Ebola revealed the shortcomings of international and national systems to prevent, detect, and respond to infectious disease outbreaks. Ebola also taught us that the poor are likely to suffer the most from pandemics. The World Bank Group has been working with partners on a new concept that would provide much needed rapid response financing in the face of an outbreak. The idea behind a pandemic emergency facility is to mobilize and leverage public and private sector resources through public funding, and through market and private insurance mechanisms.
There is no single blueprint for countries in their efforts to end extreme poverty. But our strategy suggests priorities for the future. Second, we must build infrastructure that provides access to energy, irrigation, and markets. Third, we must promote freer trade that provides greater access to markets for the poor and enables entrepreneurs in low- and middle-income countries to grow their businesses and create new jobs.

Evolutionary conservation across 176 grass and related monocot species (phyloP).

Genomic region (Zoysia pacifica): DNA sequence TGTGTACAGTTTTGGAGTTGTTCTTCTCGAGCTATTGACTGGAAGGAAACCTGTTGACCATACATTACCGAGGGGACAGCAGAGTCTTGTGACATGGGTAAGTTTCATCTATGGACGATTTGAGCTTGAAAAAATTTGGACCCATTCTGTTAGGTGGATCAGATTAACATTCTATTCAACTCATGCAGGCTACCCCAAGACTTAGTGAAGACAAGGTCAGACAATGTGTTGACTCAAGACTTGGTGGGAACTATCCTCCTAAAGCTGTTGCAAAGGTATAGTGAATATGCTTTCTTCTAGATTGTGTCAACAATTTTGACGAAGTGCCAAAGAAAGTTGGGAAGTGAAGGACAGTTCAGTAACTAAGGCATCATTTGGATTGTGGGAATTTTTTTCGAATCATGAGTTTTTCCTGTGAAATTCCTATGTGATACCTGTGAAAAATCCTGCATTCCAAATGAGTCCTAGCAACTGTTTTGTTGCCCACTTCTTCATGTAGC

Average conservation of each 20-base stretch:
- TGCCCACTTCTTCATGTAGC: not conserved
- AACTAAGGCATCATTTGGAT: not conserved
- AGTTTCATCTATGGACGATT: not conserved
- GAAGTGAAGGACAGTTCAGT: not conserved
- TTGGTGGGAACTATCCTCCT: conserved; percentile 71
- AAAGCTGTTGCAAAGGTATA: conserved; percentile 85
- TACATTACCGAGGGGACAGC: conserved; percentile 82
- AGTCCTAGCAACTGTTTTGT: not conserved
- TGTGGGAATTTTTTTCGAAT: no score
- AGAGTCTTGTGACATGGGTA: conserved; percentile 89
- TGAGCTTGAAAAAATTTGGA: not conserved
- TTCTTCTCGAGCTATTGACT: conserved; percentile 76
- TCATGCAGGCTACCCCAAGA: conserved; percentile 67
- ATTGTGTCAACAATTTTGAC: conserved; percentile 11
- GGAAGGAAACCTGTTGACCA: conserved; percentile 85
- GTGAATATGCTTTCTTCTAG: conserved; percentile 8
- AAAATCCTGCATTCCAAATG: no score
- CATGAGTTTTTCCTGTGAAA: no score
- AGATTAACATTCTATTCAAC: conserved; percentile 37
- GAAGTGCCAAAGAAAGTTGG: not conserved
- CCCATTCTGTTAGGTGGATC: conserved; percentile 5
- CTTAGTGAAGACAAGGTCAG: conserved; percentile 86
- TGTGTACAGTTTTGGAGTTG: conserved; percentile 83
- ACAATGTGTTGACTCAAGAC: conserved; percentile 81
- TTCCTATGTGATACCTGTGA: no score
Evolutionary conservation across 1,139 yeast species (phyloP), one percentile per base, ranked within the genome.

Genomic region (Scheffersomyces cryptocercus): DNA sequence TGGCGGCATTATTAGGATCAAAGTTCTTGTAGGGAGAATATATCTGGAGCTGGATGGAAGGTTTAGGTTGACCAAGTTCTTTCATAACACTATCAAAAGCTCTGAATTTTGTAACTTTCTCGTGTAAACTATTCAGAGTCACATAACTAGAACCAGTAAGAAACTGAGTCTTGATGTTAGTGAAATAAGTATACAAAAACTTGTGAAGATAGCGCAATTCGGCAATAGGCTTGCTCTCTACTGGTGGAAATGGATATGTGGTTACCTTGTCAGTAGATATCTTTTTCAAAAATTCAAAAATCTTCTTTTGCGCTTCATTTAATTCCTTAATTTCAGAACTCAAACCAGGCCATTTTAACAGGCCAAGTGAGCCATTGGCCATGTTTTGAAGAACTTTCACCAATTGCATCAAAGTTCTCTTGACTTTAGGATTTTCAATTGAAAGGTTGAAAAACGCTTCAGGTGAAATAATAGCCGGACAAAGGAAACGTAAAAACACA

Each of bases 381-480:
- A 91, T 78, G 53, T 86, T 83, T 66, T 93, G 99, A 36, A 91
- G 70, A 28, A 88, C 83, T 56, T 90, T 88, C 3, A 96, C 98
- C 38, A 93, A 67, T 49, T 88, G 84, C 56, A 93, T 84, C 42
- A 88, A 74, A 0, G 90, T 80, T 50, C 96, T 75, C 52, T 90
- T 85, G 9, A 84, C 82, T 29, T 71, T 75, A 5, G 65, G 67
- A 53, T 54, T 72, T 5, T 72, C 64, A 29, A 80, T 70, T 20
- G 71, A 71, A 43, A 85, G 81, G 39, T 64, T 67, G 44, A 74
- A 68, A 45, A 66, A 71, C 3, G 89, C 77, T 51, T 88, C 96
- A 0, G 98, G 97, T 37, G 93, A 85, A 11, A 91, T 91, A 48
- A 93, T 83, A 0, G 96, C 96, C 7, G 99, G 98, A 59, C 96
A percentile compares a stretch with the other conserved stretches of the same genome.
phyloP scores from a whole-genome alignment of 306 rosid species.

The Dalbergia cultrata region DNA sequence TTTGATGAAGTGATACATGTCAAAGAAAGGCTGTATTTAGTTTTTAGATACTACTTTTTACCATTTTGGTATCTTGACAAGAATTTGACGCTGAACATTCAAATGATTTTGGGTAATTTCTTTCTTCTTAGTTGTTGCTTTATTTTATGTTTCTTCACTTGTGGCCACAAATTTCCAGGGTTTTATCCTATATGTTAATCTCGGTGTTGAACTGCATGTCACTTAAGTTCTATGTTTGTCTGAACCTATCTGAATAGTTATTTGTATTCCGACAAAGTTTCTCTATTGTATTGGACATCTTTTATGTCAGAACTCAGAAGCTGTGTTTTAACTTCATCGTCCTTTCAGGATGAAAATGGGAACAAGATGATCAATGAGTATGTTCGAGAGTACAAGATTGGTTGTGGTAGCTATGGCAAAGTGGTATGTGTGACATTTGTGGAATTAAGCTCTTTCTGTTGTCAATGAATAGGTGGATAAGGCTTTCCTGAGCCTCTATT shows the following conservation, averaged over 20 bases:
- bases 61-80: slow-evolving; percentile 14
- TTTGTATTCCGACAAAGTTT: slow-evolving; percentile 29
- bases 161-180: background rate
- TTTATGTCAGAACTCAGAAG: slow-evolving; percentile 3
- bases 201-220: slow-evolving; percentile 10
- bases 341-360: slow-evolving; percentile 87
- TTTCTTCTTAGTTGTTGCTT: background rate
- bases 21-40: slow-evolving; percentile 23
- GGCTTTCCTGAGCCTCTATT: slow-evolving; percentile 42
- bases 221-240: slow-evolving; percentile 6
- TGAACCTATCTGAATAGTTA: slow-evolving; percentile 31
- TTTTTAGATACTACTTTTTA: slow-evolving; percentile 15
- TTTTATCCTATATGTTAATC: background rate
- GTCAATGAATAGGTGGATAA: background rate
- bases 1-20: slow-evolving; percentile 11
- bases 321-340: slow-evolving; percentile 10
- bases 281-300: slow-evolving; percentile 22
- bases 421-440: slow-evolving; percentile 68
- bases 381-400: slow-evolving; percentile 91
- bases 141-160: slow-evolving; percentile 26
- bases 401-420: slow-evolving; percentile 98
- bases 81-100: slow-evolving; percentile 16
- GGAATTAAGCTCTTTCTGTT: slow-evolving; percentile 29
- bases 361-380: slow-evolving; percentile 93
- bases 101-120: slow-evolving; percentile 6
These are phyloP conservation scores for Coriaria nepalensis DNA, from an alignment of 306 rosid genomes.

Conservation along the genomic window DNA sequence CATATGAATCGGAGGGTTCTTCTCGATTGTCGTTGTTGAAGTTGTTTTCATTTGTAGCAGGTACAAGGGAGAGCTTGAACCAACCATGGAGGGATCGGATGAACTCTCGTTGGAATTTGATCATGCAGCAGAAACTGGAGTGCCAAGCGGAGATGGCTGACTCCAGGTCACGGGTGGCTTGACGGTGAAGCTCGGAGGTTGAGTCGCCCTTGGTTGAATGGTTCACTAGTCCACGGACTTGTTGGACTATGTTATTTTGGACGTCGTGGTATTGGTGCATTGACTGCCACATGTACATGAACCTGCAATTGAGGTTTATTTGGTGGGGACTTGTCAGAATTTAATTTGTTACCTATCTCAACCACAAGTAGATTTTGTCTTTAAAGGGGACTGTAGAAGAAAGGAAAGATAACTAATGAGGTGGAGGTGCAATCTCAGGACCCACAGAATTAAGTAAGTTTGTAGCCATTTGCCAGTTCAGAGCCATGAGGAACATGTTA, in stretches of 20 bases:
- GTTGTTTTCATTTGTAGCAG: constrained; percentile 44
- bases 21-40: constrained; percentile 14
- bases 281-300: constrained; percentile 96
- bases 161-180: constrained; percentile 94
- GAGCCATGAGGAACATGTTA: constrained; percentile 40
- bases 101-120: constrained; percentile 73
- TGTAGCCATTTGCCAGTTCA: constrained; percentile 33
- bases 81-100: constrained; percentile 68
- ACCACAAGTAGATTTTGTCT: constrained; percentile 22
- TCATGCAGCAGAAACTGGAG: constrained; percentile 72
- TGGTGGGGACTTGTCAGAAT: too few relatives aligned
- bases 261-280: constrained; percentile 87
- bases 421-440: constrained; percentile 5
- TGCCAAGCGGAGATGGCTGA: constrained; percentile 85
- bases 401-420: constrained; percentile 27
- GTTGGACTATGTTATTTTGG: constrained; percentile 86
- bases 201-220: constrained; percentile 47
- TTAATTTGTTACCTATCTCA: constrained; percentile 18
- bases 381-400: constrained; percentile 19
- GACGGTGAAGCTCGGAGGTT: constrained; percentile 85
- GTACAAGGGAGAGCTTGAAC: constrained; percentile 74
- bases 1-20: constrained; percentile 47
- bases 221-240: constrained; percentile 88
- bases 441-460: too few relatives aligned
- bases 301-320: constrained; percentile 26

Nine months ago, the World Bank Group started one of the most ambitious re-organizations in its history. We knew we needed to restructure in order to meet the evolving needs of low- and middle-income countries. The most persistent poverty will be in fragile environments. In five years, we expect that more than half the world’s extreme poor will live in conflict affected countries.
Conflict, as we know, can have devastating effects on our fight against poverty. Poverty itself can also create a fertile landscape for conflict. For example, where people feel excluded from progress due to joblessness, discrimination or corruption, they may take up arms. These factors, for example, have made it easier for extremists in the Middle East and Africa to recruit for their cause. This destruction, of course, causes even more poverty. Initiatives to strengthen institutions are also important.